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Medical Science Monitor Basic Research


eISSN: 2329-0358

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Hepatic Artery Pseudoaneurysm Following Orthotopic Liver Transplantation: Increasing Clinical Suspicion for a Rare but Lethal Pathology

Jon Harrison, Meredith Harrison, Cataldo Doria

(Department of Transplant Surgery, Thomas Jefferson University Hospital, Philadelphia, PA, USA)

Ann Transplant 2017; 22:417-424

DOI: 10.12659/AOT.903367

BACKGROUND: Despite an incidence of between 1% and 2%, the mortality rate in ruptured hepatic artery pseudoaneurysm after orthotopic liver transplantation approaches 69%. Our aim is to report operative and outcomes data for 7 patients with pseudoaneurysm following transplant at 1 institution, with emphasis on suspected risk factors for aneurysm formation. From these risk factors, we performed a systematic review to assess their clinical saliency.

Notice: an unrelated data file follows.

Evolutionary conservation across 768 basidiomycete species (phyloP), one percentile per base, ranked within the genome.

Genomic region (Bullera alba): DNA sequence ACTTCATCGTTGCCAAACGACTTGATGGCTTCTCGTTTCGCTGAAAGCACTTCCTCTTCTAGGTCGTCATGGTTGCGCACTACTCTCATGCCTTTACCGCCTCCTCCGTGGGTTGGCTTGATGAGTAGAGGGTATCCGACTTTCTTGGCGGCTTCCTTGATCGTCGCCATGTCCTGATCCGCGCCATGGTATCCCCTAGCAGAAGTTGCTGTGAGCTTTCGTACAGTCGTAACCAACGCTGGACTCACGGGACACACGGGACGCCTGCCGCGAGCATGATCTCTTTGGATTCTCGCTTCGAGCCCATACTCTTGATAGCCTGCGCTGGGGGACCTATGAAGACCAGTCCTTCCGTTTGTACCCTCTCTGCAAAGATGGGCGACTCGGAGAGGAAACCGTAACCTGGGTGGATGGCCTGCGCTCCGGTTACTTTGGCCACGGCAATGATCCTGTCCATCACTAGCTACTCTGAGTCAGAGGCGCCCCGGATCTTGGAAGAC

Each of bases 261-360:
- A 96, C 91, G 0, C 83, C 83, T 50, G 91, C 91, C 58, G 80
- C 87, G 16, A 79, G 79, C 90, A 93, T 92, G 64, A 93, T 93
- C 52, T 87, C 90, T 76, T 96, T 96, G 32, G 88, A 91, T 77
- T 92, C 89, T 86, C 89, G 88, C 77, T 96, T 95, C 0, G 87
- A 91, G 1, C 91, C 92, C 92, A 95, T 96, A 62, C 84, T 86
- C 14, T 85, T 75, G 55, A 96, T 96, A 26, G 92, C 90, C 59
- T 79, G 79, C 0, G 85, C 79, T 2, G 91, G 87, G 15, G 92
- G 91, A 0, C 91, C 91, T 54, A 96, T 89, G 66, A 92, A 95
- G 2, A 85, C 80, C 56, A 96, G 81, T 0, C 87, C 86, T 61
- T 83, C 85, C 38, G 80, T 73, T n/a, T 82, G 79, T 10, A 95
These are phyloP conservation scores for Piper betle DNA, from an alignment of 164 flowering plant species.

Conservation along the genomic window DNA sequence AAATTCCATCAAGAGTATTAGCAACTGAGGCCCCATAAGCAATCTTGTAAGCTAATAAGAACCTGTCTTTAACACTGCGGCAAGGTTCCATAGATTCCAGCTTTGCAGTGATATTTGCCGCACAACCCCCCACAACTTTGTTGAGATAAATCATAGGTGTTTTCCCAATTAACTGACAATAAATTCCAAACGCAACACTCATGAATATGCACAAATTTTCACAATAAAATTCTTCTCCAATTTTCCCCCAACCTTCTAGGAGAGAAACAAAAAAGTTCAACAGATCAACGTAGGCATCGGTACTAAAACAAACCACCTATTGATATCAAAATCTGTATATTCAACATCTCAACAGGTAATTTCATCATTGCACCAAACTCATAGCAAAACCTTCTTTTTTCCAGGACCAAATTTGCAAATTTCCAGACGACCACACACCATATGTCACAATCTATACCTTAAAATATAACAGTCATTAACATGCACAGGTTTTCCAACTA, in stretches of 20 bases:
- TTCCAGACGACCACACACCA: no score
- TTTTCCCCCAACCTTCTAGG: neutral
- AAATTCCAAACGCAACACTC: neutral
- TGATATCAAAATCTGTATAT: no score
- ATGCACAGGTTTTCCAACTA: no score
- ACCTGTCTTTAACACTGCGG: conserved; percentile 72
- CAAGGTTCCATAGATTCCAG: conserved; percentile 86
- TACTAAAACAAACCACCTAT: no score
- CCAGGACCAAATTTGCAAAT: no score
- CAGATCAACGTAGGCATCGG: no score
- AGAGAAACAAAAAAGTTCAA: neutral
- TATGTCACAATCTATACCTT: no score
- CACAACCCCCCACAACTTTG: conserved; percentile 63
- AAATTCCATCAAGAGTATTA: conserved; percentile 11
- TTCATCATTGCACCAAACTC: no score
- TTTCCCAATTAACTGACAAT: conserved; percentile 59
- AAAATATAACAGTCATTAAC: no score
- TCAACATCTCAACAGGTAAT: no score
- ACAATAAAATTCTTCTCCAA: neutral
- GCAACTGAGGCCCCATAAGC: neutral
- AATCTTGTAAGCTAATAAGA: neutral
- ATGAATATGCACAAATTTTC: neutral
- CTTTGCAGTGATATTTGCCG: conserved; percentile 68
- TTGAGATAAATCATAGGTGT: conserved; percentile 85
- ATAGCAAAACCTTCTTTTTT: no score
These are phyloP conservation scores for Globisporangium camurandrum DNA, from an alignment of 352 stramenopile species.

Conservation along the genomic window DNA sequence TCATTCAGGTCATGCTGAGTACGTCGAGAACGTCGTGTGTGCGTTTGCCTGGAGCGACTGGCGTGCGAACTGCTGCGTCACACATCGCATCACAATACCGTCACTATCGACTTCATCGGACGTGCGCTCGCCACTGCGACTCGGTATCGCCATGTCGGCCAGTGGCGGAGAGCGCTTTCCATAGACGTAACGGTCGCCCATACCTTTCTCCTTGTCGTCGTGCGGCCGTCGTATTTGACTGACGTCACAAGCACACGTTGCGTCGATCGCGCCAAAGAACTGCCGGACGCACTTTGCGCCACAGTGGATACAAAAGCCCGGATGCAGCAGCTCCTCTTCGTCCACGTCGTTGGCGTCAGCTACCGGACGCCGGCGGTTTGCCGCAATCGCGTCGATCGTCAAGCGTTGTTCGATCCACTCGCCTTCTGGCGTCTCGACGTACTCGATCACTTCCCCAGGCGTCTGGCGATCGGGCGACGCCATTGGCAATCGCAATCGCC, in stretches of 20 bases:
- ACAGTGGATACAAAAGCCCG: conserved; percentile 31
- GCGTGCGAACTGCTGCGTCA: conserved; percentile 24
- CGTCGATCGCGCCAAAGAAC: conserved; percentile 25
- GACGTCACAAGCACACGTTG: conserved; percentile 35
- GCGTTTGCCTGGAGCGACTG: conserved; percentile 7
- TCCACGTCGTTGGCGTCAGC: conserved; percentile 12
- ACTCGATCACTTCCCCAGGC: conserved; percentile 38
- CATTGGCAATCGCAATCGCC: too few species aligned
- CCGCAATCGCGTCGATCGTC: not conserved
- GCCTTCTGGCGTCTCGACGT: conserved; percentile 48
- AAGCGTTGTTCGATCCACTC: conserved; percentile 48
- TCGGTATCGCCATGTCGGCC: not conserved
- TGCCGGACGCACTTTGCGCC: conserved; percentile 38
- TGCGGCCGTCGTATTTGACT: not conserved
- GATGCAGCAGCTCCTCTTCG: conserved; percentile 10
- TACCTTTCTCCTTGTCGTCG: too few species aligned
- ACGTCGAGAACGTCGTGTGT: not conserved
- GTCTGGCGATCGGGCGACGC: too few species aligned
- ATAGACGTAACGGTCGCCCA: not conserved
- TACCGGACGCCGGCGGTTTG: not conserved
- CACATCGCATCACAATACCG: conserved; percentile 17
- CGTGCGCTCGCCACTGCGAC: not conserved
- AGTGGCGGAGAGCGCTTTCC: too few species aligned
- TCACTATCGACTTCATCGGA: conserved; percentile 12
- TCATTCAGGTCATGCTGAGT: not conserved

MATERIAL AND METHODS: Using PRISMA guidelines, we completed a PubMed and online database review to gather studies addressing risk factors for pseudoaneurysm following transplant. We cross-compared infection, Roux-en-Y hepaticojejunostomy, bile leak, and primary sclerosing cholangitis as independent risk factors in order to identify concomitance between each and pseudoaneurysm.
RESULTS: The incidence of pseudoaneurysm was 0.94%. Of pseudoaneurysm patients, 77.8% had documented infection. Of these, 36.5% had Roux-en-Y hepaticojejunostomy and 33.3% had a documented bile leak. Infection was present in 70% of patients with Roux-en-Y hepaticojejunostomy, 84% of patients with bile leak, and 93% of patients with primary sclerosing cholangitis.
CONCLUSIONS: Roux-en-Y hepaticojejunostomy, bile leak, and primary sclerosing cholangitis are important risk factors for pseudoaneurysm in the setting of infection. Occurring together, these risk factors should heighten clinical suspicion for their formation in the postoperative period.

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